Brewing Recommendations

BREWING INSTRUCTION

 

We are the only tea company that uses 100% or, at least a very high percentage of premium Ceylon tea in our flavored teas & black tea blends. Most companies use the cheaper China black teas. The type of Ceylon tea we use has been carefully chosen for its flavor and color. In so doing we also found that the output of tea per pound is also very high. Example – You need only 2 teaspoons of our blended or flavored black teas to make a 6 cup pot of tea. This amounts to less than 1 gram per cup. We advise our customers not to make the tea too strong. These teas are best when made light. Even the best tea can be ruined by making it incorrectly and even the worst tea can be made to taste better by making it correctly. If you are reading this, you are on your way to making excellent tea!

Water Temperature and Time

Tea: White tea Green tea Oolong tea Black tea Herbal tea
Temperature: 200 F 160 - 180 F 190 F 212 F 212 F
Time: 7 – 10 min 3 – 4 min 4 – 5 min 5 min 5 min

Water Quality

Soft water or purified water is best. Hard water may leave a film of oil floating in the pot or cup due to the interaction between the Flavanoids in tea and Calcium Hydroxide in the water. Hard water is unsuitable for tea. Ice tea made with hard water will cloud upon cooling.

Multiple Infusions

All White teas and most Green and Oolong teas are whole leaf teas (the leaves and buds are complete and not broken into pieces). Most black teas are broken leaves, because of rolling and therefore not whole leaves. Whole leaves are capable of giving more than one infusion and this is one reason for their higher price. In broken or macerated leaves, tea juice is extracted from the cells during rolling and the tea particle is coated with concentrated tea juice which is later dried. When placed in hot water, the tea extract is quickly dissipated into the water. Whole leaf teas on the other hand are minimally rolled or not rolled at all and therefore, there is very little concentrate coating the exterior. Most of the flavor is still retained within the cells and require repeated brewing to extract all of it. Therefore they are called multiple infusion teas. Whole leaf teas are best brewed in a glass mug, cup or pot as you can view the leaves unfurl. In most teas the leaves will sink to the bottom. Therefore a tea strainer or filter may not be required. In fact a tea ball, infuser basket or filter may impede brewing due to restricted space. When brewing is complete, drink the liquid and simply add more hot water to the same leaves for another infusion. This process can be repeated several times, by increasing the brewing time each consecutive brewing, until there is no more flavor to extract. If in doubt please ask us. We are here to help.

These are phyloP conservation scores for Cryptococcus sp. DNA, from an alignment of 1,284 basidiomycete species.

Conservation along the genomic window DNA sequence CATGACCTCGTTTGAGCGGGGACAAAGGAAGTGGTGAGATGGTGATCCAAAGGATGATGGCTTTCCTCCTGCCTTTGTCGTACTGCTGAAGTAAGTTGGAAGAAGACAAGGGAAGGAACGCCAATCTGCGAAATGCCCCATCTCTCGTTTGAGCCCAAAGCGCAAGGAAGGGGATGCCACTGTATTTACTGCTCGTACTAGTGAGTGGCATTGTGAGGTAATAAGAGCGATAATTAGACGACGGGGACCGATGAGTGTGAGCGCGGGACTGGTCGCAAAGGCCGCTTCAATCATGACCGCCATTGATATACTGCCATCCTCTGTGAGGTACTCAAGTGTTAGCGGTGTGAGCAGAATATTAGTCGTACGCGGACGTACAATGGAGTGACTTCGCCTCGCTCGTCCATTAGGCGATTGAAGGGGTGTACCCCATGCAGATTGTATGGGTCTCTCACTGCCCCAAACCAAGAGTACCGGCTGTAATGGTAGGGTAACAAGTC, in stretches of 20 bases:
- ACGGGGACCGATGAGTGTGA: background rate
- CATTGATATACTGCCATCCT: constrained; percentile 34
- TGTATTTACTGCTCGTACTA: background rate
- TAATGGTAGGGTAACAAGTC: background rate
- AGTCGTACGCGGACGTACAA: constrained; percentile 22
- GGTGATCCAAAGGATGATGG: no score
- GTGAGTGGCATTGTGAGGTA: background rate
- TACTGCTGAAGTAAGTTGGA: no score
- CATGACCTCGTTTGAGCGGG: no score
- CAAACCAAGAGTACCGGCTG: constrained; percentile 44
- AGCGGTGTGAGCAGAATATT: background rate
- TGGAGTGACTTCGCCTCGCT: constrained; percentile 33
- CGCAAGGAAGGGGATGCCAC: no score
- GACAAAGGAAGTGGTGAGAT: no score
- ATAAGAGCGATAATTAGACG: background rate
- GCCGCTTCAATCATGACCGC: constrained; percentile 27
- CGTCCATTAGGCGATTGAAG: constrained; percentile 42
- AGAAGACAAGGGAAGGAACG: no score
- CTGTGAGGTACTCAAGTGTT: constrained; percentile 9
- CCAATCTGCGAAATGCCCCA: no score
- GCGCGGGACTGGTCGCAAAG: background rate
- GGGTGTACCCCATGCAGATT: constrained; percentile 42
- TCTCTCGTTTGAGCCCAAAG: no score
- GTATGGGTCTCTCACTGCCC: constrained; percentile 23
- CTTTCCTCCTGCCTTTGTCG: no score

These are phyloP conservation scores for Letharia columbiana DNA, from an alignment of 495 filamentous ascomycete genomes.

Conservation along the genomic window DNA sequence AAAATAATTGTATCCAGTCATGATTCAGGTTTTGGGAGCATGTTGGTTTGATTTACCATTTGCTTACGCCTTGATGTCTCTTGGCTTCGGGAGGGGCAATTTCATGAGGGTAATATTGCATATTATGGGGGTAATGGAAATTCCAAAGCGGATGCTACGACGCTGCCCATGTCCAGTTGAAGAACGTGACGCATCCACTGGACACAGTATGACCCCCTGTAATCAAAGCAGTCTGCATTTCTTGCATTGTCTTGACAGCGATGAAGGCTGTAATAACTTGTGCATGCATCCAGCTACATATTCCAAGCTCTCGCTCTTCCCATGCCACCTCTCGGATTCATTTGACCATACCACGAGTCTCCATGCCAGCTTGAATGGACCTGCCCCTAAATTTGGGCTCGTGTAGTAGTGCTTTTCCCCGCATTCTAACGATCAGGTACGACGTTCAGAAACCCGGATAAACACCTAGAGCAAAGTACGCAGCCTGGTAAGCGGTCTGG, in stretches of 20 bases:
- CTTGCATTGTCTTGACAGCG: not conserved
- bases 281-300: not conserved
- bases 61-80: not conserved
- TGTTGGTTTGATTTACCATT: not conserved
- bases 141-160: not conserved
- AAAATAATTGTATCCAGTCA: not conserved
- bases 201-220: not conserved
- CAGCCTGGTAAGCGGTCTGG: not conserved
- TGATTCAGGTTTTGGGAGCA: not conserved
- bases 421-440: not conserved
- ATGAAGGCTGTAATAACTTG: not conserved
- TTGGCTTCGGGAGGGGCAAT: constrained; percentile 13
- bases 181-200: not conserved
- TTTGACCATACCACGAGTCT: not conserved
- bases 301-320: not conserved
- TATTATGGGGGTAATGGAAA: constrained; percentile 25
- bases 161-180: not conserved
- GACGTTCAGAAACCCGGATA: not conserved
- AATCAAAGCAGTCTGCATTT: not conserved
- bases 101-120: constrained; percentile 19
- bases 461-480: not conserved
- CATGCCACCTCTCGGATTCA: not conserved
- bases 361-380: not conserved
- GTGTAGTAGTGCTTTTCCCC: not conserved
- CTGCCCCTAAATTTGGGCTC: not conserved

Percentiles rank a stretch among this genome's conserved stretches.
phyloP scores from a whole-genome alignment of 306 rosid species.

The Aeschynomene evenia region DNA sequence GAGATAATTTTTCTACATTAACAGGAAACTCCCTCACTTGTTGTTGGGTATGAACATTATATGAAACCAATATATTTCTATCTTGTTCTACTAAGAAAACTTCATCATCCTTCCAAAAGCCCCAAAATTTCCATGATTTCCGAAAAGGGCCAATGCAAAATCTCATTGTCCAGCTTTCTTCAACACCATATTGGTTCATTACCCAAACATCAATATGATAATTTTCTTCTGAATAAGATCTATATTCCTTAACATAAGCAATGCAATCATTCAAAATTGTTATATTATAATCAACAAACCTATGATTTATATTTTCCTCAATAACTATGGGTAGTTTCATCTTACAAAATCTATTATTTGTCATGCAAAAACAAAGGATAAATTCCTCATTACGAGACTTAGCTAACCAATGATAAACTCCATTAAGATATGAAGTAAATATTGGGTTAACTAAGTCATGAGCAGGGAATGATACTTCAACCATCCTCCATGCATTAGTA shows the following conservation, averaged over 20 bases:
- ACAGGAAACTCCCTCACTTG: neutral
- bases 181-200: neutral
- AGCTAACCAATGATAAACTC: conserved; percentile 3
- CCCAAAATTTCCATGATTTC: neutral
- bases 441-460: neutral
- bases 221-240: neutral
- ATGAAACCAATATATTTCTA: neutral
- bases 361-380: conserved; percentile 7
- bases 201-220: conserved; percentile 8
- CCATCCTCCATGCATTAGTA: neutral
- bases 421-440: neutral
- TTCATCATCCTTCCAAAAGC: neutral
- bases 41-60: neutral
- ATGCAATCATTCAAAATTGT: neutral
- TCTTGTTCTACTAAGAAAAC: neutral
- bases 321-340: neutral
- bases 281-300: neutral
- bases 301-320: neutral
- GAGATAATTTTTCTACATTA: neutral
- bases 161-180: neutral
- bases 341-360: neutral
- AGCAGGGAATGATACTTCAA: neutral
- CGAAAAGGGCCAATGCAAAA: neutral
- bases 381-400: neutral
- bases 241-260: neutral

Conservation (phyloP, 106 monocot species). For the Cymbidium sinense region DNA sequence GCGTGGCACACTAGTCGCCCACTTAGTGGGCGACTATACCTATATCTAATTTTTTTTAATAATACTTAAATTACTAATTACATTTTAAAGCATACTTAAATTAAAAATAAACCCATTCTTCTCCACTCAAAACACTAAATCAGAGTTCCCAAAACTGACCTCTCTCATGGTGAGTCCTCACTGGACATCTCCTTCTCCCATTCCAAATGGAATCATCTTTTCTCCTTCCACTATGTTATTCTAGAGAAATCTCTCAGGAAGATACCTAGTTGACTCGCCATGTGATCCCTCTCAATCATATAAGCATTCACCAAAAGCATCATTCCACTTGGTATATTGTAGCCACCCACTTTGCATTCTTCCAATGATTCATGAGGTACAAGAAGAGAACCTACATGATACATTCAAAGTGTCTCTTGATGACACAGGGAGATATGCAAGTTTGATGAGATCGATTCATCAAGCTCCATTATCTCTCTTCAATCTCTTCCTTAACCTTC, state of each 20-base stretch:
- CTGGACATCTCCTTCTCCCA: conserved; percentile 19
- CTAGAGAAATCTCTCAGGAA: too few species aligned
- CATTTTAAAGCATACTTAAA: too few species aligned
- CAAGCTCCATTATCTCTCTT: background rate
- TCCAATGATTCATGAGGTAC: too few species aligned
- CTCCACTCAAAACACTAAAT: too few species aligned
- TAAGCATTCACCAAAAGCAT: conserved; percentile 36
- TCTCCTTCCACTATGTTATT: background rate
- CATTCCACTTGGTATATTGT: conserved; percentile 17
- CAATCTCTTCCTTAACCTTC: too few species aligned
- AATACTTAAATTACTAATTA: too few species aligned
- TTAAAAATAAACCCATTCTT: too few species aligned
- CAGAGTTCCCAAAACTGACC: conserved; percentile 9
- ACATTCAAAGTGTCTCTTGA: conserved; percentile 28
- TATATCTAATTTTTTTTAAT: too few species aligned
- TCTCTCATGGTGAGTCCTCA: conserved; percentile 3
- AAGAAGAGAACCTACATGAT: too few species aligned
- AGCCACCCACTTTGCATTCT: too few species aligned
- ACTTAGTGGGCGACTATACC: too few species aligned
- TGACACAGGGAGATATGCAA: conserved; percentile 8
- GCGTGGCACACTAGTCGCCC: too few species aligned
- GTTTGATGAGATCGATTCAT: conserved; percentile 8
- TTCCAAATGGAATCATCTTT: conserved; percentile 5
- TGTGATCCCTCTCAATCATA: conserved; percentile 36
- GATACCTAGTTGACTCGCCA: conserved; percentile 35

Loose Leaf Tea Measurements 

The amount of tea to be used varies from tea to tea because they have varying densities. Example – 1 pound of White tea will be more than 4 times in volume, than 1 pound of Gunpowder green tea. Therefore ideally, weighing the tea is the most accurate way. Our standard is 1 gram of tea (any variety) for an 8 ounce cup for light tea, and 2 grams for strong tea. However, since weighing in grams is inconvenient, use approximately a half teaspoon per cup for light tea and more for strong tea. Please remember the above example - you need more of large leaf tea and less of small leaf tea. Green teas, with a few exceptions, tend to taste bitter when made strong. The cardinal rule in making black tea is to use boiling water (212 F), not just hot water. For Green tea you may use less than boiling water, by letting the kettle cool for 2 minutes (see time/temperature chart below). Fill the pot with boiling water and replace lid. Set timer as recommended for that particular tea. Allow the tea leaves to unfurl by stirring the contents permitting free movement of the leaves. Leaves will absorb water and swell, sometimes as much as 10 times its original volume. After the brewing period is over, stir the pot one last time and pour into cups through a fine tea strainer. If tea leaves remain in the pot, the tea would get stronger than desirable and may even get bitter. Therefore, the leaves should be strained out immediately after the brewing time ends. Other options are Infuser baskets, tea presses and tea filters. Whatever method is used, remember the tea leaves must have enough space to expand. If brewing in a cup or mug, use an infuser basket or a filter.